The Pony Express is entrenched in the lore of the American West, yet it only existed for 18 months between 1860-1861. The horses and riders who travelled the mail route from Missouri to California – some 1,800 miles in ten days or less – remain the stuff of legends. But the Pony Express was cut short by the arrival of the telegram machine which connected the states more efficiently in order to spread news, especially during the Civil War era.

Today, there is a group of passionate horsemen and women, called re-riders, who mount up and reenact the same route through the original eight states – Missouri, Kansas, Nebraska, Colorado, Wyoming, Utah, Nevada, and California taken all those years ago.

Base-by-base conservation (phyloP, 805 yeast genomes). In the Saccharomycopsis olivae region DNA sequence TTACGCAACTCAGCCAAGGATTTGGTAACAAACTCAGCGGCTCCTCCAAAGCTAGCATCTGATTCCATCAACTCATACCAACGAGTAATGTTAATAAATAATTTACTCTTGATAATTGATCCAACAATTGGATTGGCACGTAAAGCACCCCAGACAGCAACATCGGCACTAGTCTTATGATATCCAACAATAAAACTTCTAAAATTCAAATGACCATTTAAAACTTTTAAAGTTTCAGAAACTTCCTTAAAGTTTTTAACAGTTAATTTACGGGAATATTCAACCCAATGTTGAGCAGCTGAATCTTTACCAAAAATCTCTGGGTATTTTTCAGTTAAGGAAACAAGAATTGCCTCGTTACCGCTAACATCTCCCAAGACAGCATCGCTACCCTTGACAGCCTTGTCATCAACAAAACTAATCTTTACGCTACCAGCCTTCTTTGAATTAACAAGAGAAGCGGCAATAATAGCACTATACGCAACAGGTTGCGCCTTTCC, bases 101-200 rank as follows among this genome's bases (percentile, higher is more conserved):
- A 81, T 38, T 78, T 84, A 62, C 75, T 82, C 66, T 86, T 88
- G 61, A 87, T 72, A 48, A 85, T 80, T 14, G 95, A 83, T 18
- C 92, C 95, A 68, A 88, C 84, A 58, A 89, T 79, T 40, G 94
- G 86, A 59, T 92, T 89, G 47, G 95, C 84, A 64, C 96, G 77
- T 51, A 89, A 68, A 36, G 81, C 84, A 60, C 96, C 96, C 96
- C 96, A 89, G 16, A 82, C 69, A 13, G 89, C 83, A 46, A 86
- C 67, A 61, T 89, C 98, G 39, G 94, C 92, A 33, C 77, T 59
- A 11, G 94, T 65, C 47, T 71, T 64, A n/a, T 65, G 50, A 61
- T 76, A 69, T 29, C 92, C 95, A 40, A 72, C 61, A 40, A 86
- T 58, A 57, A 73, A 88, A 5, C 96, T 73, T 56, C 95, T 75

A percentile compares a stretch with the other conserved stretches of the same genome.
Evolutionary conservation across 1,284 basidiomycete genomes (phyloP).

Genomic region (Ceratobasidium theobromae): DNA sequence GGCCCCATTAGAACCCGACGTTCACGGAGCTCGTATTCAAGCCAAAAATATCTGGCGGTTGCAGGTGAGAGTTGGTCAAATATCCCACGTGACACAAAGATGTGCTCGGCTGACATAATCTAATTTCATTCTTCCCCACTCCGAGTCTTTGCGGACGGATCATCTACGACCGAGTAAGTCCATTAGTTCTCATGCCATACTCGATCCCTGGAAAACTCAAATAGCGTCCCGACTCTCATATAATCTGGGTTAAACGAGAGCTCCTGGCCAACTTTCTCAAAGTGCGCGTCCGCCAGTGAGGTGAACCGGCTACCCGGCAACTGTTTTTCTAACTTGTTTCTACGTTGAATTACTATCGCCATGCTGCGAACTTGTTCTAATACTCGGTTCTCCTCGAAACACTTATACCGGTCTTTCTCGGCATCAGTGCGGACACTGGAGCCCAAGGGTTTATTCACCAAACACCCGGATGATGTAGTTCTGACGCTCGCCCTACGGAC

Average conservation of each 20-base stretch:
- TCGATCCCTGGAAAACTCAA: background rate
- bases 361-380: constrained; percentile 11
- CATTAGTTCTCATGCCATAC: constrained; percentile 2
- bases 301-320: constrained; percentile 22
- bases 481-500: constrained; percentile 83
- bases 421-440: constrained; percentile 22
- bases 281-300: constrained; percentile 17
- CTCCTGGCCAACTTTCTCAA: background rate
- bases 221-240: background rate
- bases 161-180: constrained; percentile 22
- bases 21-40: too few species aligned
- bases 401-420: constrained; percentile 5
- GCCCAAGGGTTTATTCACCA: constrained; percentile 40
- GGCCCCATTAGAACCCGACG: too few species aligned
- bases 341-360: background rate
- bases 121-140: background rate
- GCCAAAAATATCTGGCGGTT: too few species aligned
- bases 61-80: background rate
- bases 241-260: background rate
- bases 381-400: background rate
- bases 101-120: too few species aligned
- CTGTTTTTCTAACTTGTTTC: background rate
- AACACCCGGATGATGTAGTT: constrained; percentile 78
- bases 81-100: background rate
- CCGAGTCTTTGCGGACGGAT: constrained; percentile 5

The National Pony Express Association (NPEA), founded in 1978, organizes this annual tribute ride. The route is part of an official trail system called the Pony Express National Historic Trail that was established in 1992 by an act of the United States Congress.

This year’s re-ride started on June 17 in St. Joseph, MO and will wrap up in Sacramento, CA on June 27. You can follow the re-riders and their horses, and read updates and reports, on the NPEA site here. Wonderful photos and videos of the trip are posted on the groups’ Facebook page here.